Tigray migrants detained in Ethiopia face atrocities, Human Rights Watch reports – JURIST

Human Rights Watch (HRW) reported Wednesday that thousands of ethnic Tigrayans have been deported from Saudi Arabia and abused by Ethiopian authorities upon their return.

Tigray, a northern region of Ethiopia, has been a center of conflict for years. According to the New York Times, the Tigray People’s Liberation Front (TPLF) “dominated” Ethiopian politics for almost 30 years. Prime Minister Abiy Ahmed purged the TPLF-led government in 2018 and pushed the group back to Tigray. After TPLF attacked a federal military base in November 2020, Ahmed launched military action against the region.

The resulting armed conflict has laid fertile ground for sexual violence, massacres, and other human rights violations. Many Ethiopians made the difficult decision to flee to nearby countries like Saudi Arabia.

Saudi Arabia and Ethiopia agreed in January 2021 that Saudi Arabia would return 40,000 Ethiopian nationals to Ethiopia. Forty percent of those returning between November 2020 and June 2021 were Tigrayan. HRW spoke with 23 Tigrayans to investigate their treatment by Saudi and Ethiopian authorities.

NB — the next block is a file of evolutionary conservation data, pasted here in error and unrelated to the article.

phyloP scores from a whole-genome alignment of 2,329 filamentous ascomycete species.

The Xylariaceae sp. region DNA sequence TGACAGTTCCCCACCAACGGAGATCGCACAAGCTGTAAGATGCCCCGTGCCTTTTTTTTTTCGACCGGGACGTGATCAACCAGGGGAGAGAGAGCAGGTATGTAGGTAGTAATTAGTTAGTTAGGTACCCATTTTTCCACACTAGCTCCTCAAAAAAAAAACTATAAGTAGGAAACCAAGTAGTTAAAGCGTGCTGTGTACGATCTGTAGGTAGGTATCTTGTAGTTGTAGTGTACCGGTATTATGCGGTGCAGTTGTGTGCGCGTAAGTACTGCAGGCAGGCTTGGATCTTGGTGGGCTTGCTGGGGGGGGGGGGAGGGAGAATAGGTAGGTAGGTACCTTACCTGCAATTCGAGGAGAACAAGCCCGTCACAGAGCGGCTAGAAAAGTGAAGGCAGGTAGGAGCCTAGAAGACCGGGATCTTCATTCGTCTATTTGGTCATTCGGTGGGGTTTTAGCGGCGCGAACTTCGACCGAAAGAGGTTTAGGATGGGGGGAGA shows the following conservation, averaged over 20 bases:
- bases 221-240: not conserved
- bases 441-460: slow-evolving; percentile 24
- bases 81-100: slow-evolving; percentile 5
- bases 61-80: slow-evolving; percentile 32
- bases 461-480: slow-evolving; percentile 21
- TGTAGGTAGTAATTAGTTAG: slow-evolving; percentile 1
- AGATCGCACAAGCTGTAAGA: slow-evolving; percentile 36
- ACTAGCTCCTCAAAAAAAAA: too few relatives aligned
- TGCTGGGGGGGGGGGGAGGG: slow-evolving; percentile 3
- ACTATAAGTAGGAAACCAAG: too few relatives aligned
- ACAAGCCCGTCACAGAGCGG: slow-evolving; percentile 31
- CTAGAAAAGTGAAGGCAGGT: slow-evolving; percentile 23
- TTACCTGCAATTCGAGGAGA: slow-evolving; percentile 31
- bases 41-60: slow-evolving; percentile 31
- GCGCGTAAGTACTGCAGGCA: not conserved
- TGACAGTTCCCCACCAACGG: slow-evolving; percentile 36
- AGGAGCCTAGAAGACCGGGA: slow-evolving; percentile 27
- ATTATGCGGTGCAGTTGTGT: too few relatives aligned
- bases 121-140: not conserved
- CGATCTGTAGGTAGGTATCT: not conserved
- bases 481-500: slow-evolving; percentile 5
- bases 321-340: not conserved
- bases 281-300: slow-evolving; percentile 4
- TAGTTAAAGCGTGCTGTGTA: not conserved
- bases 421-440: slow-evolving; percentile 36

In Saudi Arabia, interviewees reported unsanitary conditions and suffered beatings with “plastic or rubber-coated metal rods” if they complained. Most interviewees said that they were not afforded the opportunity to speak with legal counsel or challenge their detention before deportation back to Ethiopia.

Some Tigrayans were detained upon arrival in Ethiopia, but others were allowed free movement in Addis Ababa and then detained. Detainees told HRW they are not permitted to speak with family members, and Ethiopian authorities have made no attempt to inform detainees’ families of their arrest or location. According to HRW, these conditions amount to forced disappearance, a violation of international law.

HRW identified a major facility in Addis Ababa and regional facilities in Semera and Shone that they believe house Tigrayan deportees. Detainees in the Semera detention center are allowed 30 minutes outside their rooms twice a day to get water and use the restroom. Detainees also report daily beatings and forced labor without food.

HRW urges Ethiopian authorities to end forced labor, permit deportees to speak with legal counsel and family members, and release anyone not charged with a criminal offense.